If you have been running Google Ads campaigns for at least 3-6 months, without adding negative keywords, you should have enough data to find plenty of negative keywords within your account.
Head over to the Keywords tab and click on search terms at the top.
The search term report will show you which actual search queries triggered your ads in the past.
Looking at the search term report can be an eye-opener for anyone who thought he or she knows how to manage Google Ads campaigns. It is not unusual for people to be in a shock when they notice how much money they have wasted on totally irrelevant search queries.
If you are running Google Ads campaigns at the moment, make sure to check your search term report at least once a week, in order to filter out irrelevant search queries and spend your advertising credit on keywords that you actually want to target.
There are multiple benefits to cleaning out your account’s search terms:
- More control over your Google Ads account
- Savings in advertising credit
- Increased click-through-rates
- Increased quality scores due to increased click-through-rates
- Decreased cost per click for keywords due to increased quality scores
Quick tip on how to filter through your search terms:
You have made it through the entire article, so I thought I should reward you with a tip on how to save substantial amounts of money if you have not yet optimized your keywords and search terms.
Open the keyword tab in your Google Ads account and click on search terms.
Now do 3 quick analyses to see what search terms your ads are showing up for and which ones are costing you money without being of any benefit to your dental practice.
Sort the search term report by Cost
Here you will see which search terms have used up the most advertising credit, e.g. which search terms have cost you the most money.
If you have been advertising on Google for 6 months, 12 months or even longer than that, you may be in for a shock to find that you have possibly wasted hundreds or thousands of pounds / euros / dollars on totally irrelevant search queries.
Sort the search term report by avg. cost / click
Here you will see which search terms have the highest cost per click.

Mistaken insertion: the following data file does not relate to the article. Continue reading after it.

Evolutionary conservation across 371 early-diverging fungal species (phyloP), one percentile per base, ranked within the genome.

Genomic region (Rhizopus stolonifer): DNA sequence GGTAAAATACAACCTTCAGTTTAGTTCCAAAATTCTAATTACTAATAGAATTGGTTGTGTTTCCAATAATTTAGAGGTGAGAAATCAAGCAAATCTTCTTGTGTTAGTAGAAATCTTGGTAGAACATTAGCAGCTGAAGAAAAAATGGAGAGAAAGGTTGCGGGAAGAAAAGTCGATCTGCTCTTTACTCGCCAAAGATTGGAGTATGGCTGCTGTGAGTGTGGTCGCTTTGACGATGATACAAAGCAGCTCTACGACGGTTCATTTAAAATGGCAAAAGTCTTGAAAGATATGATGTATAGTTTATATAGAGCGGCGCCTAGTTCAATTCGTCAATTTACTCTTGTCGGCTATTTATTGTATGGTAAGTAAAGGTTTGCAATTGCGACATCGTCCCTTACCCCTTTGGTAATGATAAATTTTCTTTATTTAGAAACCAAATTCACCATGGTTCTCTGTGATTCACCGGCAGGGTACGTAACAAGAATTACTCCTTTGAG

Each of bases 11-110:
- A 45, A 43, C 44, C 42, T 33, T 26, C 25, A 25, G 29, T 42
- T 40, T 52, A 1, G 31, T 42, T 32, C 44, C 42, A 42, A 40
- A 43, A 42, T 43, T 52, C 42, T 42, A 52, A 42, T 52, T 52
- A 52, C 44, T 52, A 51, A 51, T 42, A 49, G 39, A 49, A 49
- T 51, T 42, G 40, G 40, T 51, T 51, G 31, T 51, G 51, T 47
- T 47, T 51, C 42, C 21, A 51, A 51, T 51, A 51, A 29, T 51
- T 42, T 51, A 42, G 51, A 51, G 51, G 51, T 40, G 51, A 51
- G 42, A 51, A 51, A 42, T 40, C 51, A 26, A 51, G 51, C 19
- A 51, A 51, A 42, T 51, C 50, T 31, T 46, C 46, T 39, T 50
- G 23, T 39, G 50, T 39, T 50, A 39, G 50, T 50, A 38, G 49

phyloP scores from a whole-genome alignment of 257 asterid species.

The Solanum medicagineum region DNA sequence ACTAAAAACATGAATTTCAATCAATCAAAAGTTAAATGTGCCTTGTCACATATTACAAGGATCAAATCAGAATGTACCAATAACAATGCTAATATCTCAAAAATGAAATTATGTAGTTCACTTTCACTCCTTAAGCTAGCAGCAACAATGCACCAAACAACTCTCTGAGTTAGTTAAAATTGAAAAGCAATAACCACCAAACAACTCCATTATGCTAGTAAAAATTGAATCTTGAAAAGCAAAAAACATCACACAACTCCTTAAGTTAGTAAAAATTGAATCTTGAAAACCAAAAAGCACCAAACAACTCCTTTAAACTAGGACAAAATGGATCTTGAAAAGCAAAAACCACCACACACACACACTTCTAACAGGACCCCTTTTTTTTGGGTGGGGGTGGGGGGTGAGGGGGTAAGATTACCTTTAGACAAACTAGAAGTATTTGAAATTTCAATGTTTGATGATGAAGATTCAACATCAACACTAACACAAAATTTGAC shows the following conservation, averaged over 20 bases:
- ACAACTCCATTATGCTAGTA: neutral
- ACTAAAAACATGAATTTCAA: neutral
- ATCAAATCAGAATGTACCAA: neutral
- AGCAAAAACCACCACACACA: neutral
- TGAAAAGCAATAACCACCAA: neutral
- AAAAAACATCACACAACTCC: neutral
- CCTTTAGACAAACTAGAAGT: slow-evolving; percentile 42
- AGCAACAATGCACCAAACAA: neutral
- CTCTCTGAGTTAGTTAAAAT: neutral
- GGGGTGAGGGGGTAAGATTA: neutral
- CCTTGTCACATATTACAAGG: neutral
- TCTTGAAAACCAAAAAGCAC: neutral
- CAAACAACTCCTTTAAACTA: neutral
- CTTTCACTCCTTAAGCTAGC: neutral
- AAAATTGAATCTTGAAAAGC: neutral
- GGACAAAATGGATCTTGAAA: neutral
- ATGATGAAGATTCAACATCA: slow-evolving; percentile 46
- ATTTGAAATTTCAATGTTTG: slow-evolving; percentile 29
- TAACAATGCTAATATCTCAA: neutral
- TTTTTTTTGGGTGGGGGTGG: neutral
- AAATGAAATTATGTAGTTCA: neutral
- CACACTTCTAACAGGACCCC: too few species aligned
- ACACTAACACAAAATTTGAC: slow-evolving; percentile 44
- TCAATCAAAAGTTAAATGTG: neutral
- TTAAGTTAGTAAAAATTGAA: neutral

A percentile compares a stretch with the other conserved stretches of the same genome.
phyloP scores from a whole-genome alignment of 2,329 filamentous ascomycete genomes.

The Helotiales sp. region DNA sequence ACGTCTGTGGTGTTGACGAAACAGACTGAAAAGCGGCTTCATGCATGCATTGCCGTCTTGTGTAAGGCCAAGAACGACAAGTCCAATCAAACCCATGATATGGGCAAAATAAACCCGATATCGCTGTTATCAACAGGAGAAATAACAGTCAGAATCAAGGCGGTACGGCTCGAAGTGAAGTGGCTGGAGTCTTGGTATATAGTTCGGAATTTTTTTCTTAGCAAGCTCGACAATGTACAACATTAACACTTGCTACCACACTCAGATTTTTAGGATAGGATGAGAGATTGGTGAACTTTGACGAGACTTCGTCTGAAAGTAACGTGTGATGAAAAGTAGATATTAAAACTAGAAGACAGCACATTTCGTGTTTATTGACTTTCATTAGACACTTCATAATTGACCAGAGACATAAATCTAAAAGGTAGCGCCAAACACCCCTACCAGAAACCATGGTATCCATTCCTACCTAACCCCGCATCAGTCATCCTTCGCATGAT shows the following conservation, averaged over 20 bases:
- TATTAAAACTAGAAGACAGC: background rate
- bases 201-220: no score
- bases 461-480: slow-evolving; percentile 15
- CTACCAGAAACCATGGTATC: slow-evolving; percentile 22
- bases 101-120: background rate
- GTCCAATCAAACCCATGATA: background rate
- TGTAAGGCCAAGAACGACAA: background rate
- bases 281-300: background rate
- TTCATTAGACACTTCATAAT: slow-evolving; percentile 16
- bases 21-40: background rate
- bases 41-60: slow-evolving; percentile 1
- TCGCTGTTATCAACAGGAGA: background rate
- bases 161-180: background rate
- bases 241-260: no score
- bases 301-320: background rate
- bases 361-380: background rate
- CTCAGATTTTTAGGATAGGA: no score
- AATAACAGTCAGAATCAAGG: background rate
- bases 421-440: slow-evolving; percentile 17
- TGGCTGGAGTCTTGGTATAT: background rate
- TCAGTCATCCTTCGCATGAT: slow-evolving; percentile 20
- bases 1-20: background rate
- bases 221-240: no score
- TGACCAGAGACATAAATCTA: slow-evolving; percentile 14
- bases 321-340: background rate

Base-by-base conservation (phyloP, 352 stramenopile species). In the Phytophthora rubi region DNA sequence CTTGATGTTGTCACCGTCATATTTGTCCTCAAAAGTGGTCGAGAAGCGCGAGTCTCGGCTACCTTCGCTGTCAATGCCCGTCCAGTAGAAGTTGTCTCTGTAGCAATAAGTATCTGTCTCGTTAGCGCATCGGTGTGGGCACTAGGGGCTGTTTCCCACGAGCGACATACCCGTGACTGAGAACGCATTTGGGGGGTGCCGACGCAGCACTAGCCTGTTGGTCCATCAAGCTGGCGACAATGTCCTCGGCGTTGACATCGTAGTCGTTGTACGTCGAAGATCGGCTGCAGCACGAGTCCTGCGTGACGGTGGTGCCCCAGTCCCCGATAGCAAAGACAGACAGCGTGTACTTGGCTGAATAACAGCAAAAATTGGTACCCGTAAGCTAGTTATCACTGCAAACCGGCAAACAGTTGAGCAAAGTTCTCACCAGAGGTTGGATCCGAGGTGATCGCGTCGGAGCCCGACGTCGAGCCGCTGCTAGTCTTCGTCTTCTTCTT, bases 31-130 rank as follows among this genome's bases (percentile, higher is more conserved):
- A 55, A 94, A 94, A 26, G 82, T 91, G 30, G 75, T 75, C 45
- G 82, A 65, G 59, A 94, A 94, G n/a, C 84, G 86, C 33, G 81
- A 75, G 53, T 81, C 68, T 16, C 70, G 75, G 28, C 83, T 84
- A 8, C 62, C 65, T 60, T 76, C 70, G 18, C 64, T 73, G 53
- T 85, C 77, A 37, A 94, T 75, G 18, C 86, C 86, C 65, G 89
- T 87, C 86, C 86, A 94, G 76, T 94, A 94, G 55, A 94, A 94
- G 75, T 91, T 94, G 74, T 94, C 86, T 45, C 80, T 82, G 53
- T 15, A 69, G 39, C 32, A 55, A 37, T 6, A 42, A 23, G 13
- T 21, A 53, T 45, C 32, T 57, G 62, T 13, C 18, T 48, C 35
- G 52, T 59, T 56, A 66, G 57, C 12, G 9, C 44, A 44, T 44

While your account average cost per click may be 1.50 € you will in most cases come across several keywords that have cost you 3 €, 5 €, 10 € even 15 € or more per click.
Make sure to go through the entire list to ensure that you are not throwing money out the window. When you sort by average cost per click, you will typically find search terms with very few impressions or clicks.
Therefore, you might not find them if you sorted by impressions, clicks or cost.
Sort the search term report by impressions
Here you will see which search terms have triggered your ads most frequently. Check if the majority of your search terms with high impression counts are relevant to your business or whether they are irrelevant queries.
In most cases single word or two-word keywords will have the highest impressions, but most likely will not have the highest conversion rates. Removing high impression, low CTR search terms, will help to raise the click-through-rates of your targeted keywords.
Now that you are armed with powerful knowledge on how to add negative keywords, I hope that you will go ahead and start implementing negative keyword lists into your very own Google Ads account.
If you still fill uneasy about the task of managing your own Google Ads account and you don’t want to waste the majority of your advertising spend on irrelevant clicks, I am here to help. Feel free to reach out via e-mail or the contact form and I will be happy to discuss your questions with you.